“Yes darling,” she replied.

“Mummy? Daddy’s bike!

Fife on wheels, Scotland on Rails, Gareth on Twitter

Bike

Fife on wheels

I can’t remember … much actually! No, I can’t remember any other new year where I’ve been clobbered with quite so many bugs as this one.

I seem to have had at least one new stomach bug or virus each month. Some months I was greedy and had at least two.

So I approached going out on my bike for a half-hour cycle last night with some trepidation. I still didn’t feel 100% and I didn’t want to push myself over the edge. Or indeed pedal myself over the edge. But I went out, all the same.

My word! Did I feel great today!

(Answer: yes.)

So I went out again this evening.

Scotland on Rails

I predict that tomorrow I’ll feel even greater.

Or at least I would, if it were not for the fact that I need to be picking up my colleague (Dougal*) in St Andrews at 06:30 and driving to the two day Scotland on Rails conference in Edinburgh.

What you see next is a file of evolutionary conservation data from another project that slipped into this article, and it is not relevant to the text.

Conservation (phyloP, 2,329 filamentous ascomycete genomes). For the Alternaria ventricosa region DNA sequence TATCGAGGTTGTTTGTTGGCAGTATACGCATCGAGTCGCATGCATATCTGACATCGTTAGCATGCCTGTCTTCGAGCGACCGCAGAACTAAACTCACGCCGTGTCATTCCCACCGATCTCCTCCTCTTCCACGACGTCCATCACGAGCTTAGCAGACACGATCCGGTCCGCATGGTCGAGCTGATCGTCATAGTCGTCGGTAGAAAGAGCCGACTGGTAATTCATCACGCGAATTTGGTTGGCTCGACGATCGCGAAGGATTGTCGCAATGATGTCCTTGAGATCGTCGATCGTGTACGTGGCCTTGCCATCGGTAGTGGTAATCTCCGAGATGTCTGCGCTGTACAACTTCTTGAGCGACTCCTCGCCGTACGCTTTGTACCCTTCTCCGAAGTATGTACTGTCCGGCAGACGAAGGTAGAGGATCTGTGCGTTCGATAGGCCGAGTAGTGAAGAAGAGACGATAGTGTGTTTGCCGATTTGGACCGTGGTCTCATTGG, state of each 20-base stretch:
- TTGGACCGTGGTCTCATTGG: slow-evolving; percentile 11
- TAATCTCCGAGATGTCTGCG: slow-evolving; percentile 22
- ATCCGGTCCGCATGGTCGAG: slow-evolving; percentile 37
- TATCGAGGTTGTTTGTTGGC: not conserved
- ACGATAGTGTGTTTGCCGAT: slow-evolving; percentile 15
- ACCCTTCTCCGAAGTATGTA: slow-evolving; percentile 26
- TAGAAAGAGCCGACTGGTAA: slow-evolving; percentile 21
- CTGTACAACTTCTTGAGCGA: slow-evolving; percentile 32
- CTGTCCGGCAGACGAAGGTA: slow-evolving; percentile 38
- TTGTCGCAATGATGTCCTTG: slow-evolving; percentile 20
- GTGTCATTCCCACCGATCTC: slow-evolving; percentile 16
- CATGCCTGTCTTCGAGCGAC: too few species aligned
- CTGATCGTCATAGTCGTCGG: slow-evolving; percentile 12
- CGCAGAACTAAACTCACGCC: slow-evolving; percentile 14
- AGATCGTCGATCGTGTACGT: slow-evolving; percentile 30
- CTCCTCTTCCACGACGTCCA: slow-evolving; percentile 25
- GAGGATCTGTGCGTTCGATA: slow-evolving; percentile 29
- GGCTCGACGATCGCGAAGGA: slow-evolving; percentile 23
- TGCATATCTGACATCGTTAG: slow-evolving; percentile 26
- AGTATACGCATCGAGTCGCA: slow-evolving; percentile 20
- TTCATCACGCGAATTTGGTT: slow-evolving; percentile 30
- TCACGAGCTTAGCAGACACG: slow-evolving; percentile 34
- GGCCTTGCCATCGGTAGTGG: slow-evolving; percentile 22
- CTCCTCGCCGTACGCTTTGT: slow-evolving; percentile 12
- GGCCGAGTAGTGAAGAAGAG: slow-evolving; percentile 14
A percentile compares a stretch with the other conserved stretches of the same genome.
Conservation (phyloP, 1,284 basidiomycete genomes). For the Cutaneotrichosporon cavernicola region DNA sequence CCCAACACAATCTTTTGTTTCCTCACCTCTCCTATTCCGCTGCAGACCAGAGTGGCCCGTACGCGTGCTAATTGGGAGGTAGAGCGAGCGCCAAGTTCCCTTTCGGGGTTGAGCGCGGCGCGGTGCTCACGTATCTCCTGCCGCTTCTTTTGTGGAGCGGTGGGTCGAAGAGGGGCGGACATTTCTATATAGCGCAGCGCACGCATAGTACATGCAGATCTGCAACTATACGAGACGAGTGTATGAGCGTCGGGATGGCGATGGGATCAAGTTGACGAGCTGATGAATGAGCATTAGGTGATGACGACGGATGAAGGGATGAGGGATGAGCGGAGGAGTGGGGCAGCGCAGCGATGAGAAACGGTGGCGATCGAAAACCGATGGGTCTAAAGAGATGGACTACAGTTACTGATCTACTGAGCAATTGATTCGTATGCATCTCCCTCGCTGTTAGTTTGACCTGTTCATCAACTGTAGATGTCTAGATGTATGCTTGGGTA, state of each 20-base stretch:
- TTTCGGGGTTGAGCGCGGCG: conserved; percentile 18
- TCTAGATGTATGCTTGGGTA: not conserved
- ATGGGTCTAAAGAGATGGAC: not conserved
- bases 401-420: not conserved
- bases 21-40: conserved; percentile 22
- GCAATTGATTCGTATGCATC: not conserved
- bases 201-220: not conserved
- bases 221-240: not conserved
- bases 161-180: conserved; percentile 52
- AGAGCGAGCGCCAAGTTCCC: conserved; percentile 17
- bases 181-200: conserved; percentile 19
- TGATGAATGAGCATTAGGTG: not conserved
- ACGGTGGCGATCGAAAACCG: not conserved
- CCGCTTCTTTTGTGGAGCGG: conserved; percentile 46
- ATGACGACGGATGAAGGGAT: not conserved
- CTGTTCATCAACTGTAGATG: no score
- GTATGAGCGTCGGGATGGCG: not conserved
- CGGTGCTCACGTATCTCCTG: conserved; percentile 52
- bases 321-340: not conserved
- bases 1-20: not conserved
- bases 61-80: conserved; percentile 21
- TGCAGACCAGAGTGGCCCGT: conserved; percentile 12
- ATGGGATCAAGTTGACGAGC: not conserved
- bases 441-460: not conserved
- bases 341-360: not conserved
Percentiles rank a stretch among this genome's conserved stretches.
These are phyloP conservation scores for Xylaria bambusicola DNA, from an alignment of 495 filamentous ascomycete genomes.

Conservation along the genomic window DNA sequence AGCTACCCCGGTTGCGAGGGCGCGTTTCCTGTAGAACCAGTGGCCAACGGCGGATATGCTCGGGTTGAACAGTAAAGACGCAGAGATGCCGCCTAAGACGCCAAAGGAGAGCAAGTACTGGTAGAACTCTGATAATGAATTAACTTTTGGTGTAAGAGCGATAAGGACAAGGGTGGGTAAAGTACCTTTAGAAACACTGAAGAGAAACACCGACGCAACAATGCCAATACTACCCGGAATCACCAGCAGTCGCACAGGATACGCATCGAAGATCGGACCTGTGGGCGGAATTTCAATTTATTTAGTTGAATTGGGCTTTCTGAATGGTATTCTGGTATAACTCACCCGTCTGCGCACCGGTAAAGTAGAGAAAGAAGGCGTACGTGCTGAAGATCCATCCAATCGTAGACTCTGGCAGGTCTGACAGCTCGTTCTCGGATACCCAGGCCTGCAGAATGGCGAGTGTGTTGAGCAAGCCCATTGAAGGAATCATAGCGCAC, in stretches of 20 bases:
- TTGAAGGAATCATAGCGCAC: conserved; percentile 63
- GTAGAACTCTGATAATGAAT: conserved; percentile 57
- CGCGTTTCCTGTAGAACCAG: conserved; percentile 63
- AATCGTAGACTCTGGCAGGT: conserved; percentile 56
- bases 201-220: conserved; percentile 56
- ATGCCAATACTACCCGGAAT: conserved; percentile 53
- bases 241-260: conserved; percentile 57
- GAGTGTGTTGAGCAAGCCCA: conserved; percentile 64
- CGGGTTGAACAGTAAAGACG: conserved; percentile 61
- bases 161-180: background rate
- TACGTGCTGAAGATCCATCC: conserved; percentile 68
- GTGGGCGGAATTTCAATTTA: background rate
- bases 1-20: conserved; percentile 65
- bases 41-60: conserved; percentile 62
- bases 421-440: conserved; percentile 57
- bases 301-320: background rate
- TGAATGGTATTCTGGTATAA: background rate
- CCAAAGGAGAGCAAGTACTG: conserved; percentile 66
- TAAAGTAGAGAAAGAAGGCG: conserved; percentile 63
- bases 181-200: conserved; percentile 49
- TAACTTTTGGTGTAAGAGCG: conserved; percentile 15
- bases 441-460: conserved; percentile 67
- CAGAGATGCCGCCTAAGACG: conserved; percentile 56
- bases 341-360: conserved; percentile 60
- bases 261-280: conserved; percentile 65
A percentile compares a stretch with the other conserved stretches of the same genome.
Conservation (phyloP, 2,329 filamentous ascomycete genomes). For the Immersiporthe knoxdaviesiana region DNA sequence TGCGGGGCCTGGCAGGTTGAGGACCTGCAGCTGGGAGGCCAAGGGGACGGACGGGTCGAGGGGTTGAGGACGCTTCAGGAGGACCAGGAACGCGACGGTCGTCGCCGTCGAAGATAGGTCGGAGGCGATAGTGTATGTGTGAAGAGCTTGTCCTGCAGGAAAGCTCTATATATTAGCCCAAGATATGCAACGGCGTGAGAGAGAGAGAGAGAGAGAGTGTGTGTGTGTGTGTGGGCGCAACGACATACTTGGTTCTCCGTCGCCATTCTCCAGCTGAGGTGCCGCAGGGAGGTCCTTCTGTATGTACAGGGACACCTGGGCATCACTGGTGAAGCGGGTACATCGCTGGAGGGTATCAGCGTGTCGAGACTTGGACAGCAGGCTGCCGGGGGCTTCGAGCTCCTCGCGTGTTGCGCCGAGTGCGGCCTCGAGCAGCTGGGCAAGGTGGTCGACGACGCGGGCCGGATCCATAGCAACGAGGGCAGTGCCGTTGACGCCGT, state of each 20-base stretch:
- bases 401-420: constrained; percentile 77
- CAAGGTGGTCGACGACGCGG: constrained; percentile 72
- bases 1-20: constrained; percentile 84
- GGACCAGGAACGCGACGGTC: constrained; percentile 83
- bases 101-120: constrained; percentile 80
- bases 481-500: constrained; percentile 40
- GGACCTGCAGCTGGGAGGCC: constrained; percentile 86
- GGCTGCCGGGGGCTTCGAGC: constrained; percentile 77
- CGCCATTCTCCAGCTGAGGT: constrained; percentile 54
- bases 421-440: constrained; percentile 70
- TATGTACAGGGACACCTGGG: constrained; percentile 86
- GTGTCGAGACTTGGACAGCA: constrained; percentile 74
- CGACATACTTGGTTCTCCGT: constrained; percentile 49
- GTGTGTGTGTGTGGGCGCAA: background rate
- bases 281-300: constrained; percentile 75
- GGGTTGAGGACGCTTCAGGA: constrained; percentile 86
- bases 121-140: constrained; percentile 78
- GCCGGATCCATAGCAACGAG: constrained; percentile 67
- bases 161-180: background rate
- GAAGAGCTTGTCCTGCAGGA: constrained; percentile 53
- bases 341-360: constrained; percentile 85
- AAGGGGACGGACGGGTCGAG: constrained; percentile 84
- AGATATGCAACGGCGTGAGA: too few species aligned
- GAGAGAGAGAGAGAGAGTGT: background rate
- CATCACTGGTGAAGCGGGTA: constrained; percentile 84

Gareth on Twitter

I don’t expect to be blogging from the conference, but I shall likely be Twittering from my electric mobile telecommunications device. You can follow me at http://twitter.com/garethjms.

By the way, Scotland on Rails isn’t about railways or trainspotting, it’s about Ruby on Rails, a programming framework brought to life by the lovely folks at 37Signals.

Footnote

  • My colleague isn’t really called Dougal. He’s called Kevin. But since he introduced me to colleagues at the University of Edinburgh during a meeting there last month as Darren I’ve been calling him something different every time I see him. Even if his enquiry is important to us!